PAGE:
It feels like the sort of track that represents the end of an artist’s relevance, but Stewart managed to cross the threshold to the hit side of the chart five more times in the following few years, including a three-week run in the top spot as one part of a trio. Consistent with Stewart’s uncanny gift — or perhaps ruthless strategizing — for staying fully aligned with the most dismaying pop culture trends, his final chart-topper was connected with one of the most terrifying and unavoidable of nineties musical artifacts: soundtrack contributions by Bryan Adams.

Other entries in this series can be found by clicking on the “Top 40 Smash Near Misses” tag.

Playing Catch-Up — T2 Trainspotting; Game Night; RBG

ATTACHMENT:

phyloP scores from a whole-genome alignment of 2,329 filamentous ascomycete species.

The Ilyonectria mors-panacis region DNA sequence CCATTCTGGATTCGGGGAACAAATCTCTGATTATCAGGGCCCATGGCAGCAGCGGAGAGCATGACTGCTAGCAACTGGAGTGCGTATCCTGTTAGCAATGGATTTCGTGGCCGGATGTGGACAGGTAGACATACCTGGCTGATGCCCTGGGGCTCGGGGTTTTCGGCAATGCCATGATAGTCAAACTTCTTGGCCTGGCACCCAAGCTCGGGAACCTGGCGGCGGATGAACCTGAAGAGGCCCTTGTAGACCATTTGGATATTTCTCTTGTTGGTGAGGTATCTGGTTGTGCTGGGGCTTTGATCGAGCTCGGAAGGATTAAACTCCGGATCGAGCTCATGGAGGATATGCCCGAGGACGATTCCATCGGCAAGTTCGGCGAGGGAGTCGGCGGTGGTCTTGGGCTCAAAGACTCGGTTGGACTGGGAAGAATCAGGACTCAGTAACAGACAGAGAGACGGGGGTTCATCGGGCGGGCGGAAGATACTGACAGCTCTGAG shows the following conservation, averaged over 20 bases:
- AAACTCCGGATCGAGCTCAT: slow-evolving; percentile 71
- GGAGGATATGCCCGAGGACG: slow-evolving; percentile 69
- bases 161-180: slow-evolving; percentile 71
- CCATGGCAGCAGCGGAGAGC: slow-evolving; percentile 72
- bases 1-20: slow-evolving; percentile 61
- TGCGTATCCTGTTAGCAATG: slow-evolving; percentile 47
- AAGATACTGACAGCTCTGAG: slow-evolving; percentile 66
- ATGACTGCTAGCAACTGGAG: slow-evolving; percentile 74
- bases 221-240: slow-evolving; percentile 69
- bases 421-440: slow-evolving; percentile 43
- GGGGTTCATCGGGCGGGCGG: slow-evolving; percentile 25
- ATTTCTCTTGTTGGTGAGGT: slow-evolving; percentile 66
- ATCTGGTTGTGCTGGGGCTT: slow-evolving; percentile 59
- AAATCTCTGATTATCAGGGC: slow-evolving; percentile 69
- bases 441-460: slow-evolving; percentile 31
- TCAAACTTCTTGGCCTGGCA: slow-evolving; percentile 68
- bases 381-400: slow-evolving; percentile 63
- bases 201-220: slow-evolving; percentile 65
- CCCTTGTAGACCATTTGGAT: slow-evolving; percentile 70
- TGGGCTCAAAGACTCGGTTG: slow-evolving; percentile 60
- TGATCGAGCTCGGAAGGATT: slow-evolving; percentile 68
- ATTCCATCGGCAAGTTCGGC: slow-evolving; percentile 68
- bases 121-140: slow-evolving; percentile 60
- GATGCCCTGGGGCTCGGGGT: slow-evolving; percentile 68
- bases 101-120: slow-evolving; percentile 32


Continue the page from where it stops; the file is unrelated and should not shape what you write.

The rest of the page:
t2 train

T2 Trainspotting (Danny Boyle, 2017). From the moment it was announced, director Danny Boyle’s choice to develop a sequel to his breakthrough film, Trainspotting, seemed highly suspect, a seemingly desperate creative retreat for a filmmaker whose recent projects — even when generally well regarded — just weren’t quite clicking. I was wrong. In peeping back in on the Scottish hooligan drug users twenty years later, Boyle and screenwriter John Hodge (working with characters created by novelist Irvine Welsh) craft a cinematic effort of stinging emotional bruises, grimly wise humor, and marvelous visual invention. The dabs of nostalgia, in the form of imagery echoes and musical cues (in one perfect moment, literally presented as a needle drop), are consistently presented with jolting ingenuity. It also helps that the various returning actors have all grown stronger at their craft. T2 Trainspotting is equal to its predecessor. It might even be better.


game night